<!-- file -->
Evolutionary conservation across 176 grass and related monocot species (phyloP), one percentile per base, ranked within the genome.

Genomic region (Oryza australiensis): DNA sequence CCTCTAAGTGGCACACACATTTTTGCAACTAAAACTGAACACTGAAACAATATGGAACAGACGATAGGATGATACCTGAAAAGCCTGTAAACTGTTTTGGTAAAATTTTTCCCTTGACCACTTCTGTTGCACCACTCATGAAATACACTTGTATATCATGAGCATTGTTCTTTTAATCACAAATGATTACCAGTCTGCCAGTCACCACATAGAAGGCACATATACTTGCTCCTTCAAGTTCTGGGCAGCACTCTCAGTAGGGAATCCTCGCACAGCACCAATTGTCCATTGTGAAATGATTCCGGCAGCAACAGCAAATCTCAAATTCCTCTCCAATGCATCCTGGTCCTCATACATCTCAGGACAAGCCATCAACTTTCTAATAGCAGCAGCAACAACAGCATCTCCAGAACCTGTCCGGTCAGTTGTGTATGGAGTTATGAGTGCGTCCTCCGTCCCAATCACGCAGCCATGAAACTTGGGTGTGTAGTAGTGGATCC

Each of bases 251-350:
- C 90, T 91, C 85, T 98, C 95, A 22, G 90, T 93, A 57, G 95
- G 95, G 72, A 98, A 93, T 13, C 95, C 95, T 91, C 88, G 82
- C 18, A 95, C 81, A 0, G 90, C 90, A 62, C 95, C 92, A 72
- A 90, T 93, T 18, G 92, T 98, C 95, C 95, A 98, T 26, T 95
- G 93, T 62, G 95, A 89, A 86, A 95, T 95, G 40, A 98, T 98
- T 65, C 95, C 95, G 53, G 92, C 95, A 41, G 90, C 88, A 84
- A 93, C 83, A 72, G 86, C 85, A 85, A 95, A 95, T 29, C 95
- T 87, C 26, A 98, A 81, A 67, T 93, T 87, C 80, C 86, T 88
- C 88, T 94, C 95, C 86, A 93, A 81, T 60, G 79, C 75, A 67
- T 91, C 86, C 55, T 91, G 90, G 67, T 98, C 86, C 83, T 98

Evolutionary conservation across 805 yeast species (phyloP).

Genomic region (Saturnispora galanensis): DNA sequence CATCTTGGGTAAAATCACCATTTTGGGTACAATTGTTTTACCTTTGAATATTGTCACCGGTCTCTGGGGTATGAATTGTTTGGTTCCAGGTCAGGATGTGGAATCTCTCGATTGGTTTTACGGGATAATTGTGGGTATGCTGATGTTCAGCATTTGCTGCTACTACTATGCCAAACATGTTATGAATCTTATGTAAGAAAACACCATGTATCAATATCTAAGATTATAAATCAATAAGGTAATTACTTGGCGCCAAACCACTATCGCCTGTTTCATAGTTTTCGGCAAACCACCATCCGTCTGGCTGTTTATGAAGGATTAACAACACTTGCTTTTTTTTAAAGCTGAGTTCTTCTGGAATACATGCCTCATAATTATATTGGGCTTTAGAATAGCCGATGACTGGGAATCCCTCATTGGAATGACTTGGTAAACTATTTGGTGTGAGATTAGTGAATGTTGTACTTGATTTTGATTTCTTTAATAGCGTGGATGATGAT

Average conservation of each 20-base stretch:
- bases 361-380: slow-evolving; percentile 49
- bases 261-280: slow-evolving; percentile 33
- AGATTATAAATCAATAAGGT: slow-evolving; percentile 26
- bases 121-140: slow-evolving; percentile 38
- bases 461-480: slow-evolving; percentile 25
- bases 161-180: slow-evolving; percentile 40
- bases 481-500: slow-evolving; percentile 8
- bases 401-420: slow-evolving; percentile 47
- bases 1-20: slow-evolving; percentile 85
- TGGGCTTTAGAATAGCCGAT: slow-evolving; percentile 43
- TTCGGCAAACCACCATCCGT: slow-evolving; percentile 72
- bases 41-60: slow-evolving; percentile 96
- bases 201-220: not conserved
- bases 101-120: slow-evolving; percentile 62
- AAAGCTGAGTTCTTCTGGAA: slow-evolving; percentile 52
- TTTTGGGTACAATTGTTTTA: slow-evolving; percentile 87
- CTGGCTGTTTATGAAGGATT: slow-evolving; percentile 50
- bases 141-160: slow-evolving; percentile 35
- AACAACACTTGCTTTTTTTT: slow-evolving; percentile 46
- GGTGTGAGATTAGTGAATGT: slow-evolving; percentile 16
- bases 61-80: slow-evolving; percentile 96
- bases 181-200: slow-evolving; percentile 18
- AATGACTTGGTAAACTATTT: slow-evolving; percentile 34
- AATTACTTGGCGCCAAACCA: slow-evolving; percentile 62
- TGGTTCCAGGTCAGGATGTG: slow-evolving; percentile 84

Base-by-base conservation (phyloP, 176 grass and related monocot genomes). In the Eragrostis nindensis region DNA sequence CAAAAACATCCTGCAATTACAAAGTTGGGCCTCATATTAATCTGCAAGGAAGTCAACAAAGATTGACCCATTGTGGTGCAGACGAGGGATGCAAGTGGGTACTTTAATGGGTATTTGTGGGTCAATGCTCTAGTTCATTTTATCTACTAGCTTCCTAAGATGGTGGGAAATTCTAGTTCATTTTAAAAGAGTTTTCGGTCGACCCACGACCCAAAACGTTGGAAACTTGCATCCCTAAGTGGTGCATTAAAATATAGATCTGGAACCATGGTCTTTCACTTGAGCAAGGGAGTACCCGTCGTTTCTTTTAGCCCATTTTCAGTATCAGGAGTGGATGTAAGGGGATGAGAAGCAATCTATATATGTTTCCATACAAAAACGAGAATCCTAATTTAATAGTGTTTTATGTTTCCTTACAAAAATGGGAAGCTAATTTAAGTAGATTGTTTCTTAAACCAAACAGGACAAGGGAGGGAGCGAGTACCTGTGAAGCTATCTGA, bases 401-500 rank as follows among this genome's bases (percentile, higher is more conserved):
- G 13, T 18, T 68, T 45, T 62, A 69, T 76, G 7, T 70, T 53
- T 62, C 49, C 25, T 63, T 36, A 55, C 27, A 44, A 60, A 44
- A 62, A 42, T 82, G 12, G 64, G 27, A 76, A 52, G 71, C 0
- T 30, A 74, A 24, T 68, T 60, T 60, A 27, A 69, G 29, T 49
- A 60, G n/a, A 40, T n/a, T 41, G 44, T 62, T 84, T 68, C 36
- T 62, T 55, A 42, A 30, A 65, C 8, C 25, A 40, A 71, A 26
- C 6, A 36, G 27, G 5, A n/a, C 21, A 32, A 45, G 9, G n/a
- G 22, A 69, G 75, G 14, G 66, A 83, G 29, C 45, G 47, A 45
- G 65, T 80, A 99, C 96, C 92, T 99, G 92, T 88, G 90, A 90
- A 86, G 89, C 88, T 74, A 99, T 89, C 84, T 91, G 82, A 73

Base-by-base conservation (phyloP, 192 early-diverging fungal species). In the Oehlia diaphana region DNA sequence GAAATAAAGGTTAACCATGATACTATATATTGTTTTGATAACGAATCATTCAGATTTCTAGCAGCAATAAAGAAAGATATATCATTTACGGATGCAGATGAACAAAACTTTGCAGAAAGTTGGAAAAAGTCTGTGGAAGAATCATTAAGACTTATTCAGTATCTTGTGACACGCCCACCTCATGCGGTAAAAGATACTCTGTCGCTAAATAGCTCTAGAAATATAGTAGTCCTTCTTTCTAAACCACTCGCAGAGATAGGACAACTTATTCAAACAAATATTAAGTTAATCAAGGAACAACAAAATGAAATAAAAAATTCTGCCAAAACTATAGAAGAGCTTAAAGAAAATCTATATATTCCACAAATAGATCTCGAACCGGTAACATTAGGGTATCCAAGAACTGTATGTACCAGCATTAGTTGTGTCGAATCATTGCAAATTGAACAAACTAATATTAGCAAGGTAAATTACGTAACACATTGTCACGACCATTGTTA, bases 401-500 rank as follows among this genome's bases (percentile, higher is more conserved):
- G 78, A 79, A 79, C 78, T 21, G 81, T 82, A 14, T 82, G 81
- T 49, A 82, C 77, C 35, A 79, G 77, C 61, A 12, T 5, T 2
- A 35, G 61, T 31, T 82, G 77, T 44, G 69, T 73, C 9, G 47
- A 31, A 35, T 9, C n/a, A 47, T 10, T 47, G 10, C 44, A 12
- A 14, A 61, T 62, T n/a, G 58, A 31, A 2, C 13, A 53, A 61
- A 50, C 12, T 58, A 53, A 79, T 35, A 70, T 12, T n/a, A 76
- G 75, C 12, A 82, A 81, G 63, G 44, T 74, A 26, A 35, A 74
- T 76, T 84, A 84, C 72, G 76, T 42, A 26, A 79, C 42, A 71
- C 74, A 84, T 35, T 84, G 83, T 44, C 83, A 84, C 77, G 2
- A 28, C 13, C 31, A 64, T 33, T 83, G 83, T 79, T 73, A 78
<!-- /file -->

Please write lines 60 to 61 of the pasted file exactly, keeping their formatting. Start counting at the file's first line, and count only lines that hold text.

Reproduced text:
- G 75, C 12, A 82, A 81, G 63, G 44, T 74, A 26, A 35, A 74
- T 76, T 84, A 84, C 72, G 76, T 42, A 26, A 79, C 42, A 71